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Empowering Bioinformatics Workflows Using the Lustre
Wide Area File System across a 100 Gigabit Network
Stephen Simms
Manager, High Performance File Systems
Indiana University
[email protected]
Today’s talk brought to you by NCGAS
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Funded by National Science Foundation
Large memory clusters for assembly
Bioinformatics consulting for biologists
Optimized software for better efficiency
Open for business at: http://ncgas.org
Data
• In the 21st Century everything is data
– Patient data
– Nutritional data
– Musical data
• Raw material for
– Scientific advancement
– Technological development
Better Technology = More Data
Better Telescopes
• ODI – One Degree Imager
– WIYN (Wisconsin, Indiana, Yale,
NOAO)telescope in Arizona
– ODI will provide 1 billion pixels/image
One Degree Imager
32k x 32k CCD
• Pan-STARRS
– Providing 1.4 billion pixels/image
– Currently has over 1 Petabyte of images stored
Better Televisions
• Ultra High Definition Television (UHDTV)
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16 times more pixels than HDTV
Last month LG began sales of 84” UHDTV
Tested at the 2012 Summer Olympics
Storage media lags behind
Genomics
• Next Gen sequencers are generating more
data and getting cheaper
• Sequencing is:
 Becoming commoditized at large centers and
 Multiplying at individual labs
• Analytical capacity has not kept up
 Storage support
 Computational support (thousand points solution)
 Bioinformatics support
Data Capacitor
NSF Funded in 2005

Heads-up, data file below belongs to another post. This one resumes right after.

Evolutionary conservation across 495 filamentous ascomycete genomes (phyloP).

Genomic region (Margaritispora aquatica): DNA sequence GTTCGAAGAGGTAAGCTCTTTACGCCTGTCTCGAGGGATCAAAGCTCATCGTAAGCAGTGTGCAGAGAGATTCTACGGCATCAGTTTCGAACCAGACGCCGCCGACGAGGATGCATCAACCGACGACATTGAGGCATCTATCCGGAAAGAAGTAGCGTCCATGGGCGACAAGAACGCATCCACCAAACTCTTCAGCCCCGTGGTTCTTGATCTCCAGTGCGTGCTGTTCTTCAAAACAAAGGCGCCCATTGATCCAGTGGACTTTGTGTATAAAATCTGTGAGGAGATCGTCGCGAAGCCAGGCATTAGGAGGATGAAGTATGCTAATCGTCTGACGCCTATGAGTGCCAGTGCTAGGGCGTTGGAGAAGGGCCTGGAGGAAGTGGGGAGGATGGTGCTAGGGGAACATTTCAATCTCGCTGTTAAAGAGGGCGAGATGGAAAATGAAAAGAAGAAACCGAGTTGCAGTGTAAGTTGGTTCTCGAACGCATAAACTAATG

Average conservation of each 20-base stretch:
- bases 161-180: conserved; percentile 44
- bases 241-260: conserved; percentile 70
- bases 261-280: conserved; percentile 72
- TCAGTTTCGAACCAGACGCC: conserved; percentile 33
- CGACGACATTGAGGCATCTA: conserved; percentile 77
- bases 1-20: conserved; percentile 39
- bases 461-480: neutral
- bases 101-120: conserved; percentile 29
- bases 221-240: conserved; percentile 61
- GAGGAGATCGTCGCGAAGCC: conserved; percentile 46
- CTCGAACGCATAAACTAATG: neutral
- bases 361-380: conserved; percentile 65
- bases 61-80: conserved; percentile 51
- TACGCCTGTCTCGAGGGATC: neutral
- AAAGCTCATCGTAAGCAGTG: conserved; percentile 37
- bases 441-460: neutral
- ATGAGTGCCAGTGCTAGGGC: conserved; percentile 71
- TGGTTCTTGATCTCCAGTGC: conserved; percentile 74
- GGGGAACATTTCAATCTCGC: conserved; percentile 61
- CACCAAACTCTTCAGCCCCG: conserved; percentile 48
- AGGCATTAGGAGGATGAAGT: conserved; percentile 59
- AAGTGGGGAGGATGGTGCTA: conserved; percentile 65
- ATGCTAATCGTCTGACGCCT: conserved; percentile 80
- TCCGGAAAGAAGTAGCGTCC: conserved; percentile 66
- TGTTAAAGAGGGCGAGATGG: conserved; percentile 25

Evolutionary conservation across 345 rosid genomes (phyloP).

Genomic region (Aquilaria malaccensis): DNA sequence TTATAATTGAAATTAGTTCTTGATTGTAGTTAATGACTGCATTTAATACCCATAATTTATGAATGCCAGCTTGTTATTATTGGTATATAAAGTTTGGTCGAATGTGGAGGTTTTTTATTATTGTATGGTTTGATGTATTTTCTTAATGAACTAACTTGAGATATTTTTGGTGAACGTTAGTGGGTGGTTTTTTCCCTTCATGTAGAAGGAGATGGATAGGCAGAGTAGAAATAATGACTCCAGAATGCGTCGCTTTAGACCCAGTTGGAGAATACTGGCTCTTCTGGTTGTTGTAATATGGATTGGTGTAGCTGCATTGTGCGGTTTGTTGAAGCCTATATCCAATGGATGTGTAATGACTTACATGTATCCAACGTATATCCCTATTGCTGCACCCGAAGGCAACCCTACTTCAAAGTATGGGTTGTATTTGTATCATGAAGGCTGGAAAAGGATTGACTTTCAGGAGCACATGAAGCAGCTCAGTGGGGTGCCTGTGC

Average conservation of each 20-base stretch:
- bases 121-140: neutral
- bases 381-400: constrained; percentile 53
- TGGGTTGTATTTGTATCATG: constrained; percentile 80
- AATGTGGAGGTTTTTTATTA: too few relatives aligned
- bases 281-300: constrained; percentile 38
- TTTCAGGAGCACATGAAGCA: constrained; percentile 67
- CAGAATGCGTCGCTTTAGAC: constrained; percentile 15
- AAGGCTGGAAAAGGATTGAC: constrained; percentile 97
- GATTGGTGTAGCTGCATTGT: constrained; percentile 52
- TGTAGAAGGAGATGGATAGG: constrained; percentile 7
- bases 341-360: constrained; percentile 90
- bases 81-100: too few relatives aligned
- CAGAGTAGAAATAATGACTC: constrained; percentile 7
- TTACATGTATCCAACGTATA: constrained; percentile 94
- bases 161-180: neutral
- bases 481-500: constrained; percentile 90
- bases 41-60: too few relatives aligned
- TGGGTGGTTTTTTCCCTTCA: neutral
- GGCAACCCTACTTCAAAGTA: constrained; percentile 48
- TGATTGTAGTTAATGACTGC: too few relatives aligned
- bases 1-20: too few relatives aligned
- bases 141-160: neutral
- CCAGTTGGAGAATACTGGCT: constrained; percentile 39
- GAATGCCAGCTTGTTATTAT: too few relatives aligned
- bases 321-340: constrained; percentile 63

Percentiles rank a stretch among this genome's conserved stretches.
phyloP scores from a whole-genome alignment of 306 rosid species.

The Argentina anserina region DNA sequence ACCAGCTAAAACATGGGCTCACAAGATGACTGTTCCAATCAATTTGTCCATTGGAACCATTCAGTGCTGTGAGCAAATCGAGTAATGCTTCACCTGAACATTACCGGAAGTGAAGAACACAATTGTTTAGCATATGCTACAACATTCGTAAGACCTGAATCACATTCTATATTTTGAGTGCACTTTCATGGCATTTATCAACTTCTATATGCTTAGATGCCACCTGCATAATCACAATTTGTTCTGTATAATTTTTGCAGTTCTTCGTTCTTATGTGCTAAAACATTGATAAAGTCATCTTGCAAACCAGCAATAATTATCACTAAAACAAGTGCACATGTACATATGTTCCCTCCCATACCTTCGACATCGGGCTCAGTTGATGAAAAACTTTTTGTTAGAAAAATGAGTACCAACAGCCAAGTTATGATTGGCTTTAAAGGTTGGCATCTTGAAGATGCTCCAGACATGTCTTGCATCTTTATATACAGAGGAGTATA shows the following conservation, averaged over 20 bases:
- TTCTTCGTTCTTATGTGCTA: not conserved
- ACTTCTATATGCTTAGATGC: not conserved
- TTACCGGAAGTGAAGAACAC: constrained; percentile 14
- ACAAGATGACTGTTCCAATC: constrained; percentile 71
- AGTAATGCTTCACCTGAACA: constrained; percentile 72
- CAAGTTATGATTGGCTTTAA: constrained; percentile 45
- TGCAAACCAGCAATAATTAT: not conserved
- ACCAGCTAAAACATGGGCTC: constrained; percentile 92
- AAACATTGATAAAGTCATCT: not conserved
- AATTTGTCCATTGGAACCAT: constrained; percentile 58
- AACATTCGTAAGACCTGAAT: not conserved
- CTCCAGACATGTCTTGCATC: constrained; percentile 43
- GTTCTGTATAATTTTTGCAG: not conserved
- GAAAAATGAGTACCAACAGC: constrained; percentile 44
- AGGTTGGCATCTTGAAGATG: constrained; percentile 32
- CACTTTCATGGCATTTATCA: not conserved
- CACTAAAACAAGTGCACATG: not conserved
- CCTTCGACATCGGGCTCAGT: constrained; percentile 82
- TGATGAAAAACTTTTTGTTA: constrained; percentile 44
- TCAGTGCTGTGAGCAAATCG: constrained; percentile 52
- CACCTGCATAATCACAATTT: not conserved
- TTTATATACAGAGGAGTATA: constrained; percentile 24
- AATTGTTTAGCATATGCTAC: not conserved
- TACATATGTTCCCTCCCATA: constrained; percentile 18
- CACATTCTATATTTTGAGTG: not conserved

535 Terabytes Lustre storage
(currently 1.1 PB)
24 Servers with 10Gb NICs
Short to mid-term storage
http://www.flickr.com/photos/shadowstorm/404158384/
http://www.flickr.com/photos/dvd5/163647219/
http://www.flickr.com/photos/vidiot/431357888/
The Lustre Filesystem
• Open Source
• Supports many thousands of client systems
• Supports petabytes of storage
• Over 240 GB/s measured throughput at ORNL
• Scalable
– aggregates separate servers for performance
– user specified “stripes”
• Standard POSIX interface
Lustre
Scalable Object Storage
MDS
metadata server
Client
OSS
object storage
server
Computation
Workflow - The Data Lifecycle
http://www.flickr.com/photos/davesag/4307240/in/set-799526/
Data Lifecycle – Centralized Storage
Compute
Resource #1
Data Source
Researcher's
Computer
Data
Capacitor
Compute
Resource #2
Tape
Archive
Visualization
Resource
NCGAS Cyberinfrastructure at IU
• Mason large memory cluster (512 GB/node)
• Quarry cluster (16 GB/node)
• Data Capacitor (1.1 PB)
• Research File System (RFS)
• Research Database Cluster for structured data